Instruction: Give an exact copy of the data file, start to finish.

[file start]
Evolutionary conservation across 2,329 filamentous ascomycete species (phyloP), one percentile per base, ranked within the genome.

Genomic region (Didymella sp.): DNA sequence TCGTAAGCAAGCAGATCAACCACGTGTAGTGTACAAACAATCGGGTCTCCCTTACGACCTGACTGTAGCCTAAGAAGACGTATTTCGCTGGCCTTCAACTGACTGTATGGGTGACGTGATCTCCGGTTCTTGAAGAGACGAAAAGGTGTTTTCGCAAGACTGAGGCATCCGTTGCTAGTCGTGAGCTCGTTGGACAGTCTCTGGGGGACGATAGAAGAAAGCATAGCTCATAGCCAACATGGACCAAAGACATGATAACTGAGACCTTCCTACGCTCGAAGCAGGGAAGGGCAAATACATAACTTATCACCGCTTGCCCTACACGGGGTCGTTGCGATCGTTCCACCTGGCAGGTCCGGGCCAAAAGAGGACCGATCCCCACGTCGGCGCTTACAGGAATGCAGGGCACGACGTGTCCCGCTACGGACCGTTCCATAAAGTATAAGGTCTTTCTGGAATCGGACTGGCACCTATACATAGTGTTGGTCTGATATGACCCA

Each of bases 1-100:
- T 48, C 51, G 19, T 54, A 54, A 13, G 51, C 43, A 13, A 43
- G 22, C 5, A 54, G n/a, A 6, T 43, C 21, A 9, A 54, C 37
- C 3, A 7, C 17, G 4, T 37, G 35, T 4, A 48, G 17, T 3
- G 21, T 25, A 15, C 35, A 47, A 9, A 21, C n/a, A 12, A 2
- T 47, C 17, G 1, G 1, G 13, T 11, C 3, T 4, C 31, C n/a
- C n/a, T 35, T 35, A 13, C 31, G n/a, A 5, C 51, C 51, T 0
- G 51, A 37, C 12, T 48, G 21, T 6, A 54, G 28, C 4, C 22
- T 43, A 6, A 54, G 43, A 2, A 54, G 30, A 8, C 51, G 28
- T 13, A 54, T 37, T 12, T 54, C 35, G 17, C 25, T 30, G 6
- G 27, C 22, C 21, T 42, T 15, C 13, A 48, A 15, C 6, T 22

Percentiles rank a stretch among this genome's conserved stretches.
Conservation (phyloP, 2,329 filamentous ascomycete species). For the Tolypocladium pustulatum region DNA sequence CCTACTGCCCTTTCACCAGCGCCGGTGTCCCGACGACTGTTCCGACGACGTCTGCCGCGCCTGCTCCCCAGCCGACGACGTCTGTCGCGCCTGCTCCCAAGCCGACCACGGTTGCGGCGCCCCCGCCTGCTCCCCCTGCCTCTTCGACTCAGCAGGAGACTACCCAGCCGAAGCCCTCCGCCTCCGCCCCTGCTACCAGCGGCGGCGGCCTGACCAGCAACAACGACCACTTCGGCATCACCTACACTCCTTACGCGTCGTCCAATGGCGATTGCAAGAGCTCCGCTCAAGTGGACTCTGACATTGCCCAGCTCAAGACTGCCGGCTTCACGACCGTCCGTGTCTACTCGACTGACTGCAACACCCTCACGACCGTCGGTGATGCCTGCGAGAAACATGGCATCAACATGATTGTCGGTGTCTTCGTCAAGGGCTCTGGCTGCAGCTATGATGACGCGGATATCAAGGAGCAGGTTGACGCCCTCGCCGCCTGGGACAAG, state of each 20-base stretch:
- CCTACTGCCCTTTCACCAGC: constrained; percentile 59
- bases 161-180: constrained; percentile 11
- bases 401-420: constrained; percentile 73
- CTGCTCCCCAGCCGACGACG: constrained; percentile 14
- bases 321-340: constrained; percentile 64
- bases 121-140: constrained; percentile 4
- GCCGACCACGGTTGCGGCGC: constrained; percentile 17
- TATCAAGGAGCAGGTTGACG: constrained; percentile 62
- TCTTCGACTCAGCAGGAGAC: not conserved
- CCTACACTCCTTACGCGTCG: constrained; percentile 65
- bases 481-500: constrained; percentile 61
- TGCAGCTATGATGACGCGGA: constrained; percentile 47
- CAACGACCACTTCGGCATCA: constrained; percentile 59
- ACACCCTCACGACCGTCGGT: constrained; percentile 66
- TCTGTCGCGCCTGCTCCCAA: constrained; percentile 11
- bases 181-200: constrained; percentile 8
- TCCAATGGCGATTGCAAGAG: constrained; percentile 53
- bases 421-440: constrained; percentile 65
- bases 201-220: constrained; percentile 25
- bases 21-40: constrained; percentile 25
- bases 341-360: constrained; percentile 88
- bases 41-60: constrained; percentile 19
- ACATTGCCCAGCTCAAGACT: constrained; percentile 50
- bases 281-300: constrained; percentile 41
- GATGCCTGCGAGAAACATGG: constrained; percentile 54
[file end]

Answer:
Evolutionary conservation across 2,329 filamentous ascomycete species (phyloP), one percentile per base, ranked within the genome.

Genomic region (Didymella sp.): DNA sequence TCGTAAGCAAGCAGATCAACCACGTGTAGTGTACAAACAATCGGGTCTCCCTTACGACCTGACTGTAGCCTAAGAAGACGTATTTCGCTGGCCTTCAACTGACTGTATGGGTGACGTGATCTCCGGTTCTTGAAGAGACGAAAAGGTGTTTTCGCAAGACTGAGGCATCCGTTGCTAGTCGTGAGCTCGTTGGACAGTCTCTGGGGGACGATAGAAGAAAGCATAGCTCATAGCCAACATGGACCAAAGACATGATAACTGAGACCTTCCTACGCTCGAAGCAGGGAAGGGCAAATACATAACTTATCACCGCTTGCCCTACACGGGGTCGTTGCGATCGTTCCACCTGGCAGGTCCGGGCCAAAAGAGGACCGATCCCCACGTCGGCGCTTACAGGAATGCAGGGCACGACGTGTCCCGCTACGGACCGTTCCATAAAGTATAAGGTCTTTCTGGAATCGGACTGGCACCTATACATAGTGTTGGTCTGATATGACCCA

Each of bases 1-100:
- T 48, C 51, G 19, T 54, A 54, A 13, G 51, C 43, A 13, A 43
- G 22, C 5, A 54, G n/a, A 6, T 43, C 21, A 9, A 54, C 37
- C 3, A 7, C 17, G 4, T 37, G 35, T 4, A 48, G 17, T 3
- G 21, T 25, A 15, C 35, A 47, A 9, A 21, C n/a, A 12, A 2
- T 47, C 17, G 1, G 1, G 13, T 11, C 3, T 4, C 31, C n/a
- C n/a, T 35, T 35, A 13, C 31, G n/a, A 5, C 51, C 51, T 0
- G 51, A 37, C 12, T 48, G 21, T 6, A 54, G 28, C 4, C 22
- T 43, A 6, A 54, G 43, A 2, A 54, G 30, A 8, C 51, G 28
- T 13, A 54, T 37, T 12, T 54, C 35, G 17, C 25, T 30, G 6
- G 27, C 22, C 21, T 42, T 15, C 13, A 48, A 15, C 6, T 22

Percentiles rank a stretch among this genome's conserved stretches.
Conservation (phyloP, 2,329 filamentous ascomycete species). For the Tolypocladium pustulatum region DNA sequence CCTACTGCCCTTTCACCAGCGCCGGTGTCCCGACGACTGTTCCGACGACGTCTGCCGCGCCTGCTCCCCAGCCGACGACGTCTGTCGCGCCTGCTCCCAAGCCGACCACGGTTGCGGCGCCCCCGCCTGCTCCCCCTGCCTCTTCGACTCAGCAGGAGACTACCCAGCCGAAGCCCTCCGCCTCCGCCCCTGCTACCAGCGGCGGCGGCCTGACCAGCAACAACGACCACTTCGGCATCACCTACACTCCTTACGCGTCGTCCAATGGCGATTGCAAGAGCTCCGCTCAAGTGGACTCTGACATTGCCCAGCTCAAGACTGCCGGCTTCACGACCGTCCGTGTCTACTCGACTGACTGCAACACCCTCACGACCGTCGGTGATGCCTGCGAGAAACATGGCATCAACATGATTGTCGGTGTCTTCGTCAAGGGCTCTGGCTGCAGCTATGATGACGCGGATATCAAGGAGCAGGTTGACGCCCTCGCCGCCTGGGACAAG, state of each 20-base stretch:
- CCTACTGCCCTTTCACCAGC: constrained; percentile 59
- bases 161-180: constrained; percentile 11
- bases 401-420: constrained; percentile 73
- CTGCTCCCCAGCCGACGACG: constrained; percentile 14
- bases 321-340: constrained; percentile 64
- bases 121-140: constrained; percentile 4
- GCCGACCACGGTTGCGGCGC: constrained; percentile 17
- TATCAAGGAGCAGGTTGACG: constrained; percentile 62
- TCTTCGACTCAGCAGGAGAC: not conserved
- CCTACACTCCTTACGCGTCG: constrained; percentile 65
- bases 481-500: constrained; percentile 61
- TGCAGCTATGATGACGCGGA: constrained; percentile 47
- CAACGACCACTTCGGCATCA: constrained; percentile 59
- ACACCCTCACGACCGTCGGT: constrained; percentile 66
- TCTGTCGCGCCTGCTCCCAA: constrained; percentile 11
- bases 181-200: constrained; percentile 8
- TCCAATGGCGATTGCAAGAG: constrained; percentile 53
- bases 421-440: constrained; percentile 65
- bases 201-220: constrained; percentile 25
- bases 21-40: constrained; percentile 25
- bases 341-360: constrained; percentile 88
- bases 41-60: constrained; percentile 19
- ACATTGCCCAGCTCAAGACT: constrained; percentile 50
- bases 281-300: constrained; percentile 41
- GATGCCTGCGAGAAACATGG: constrained; percentile 54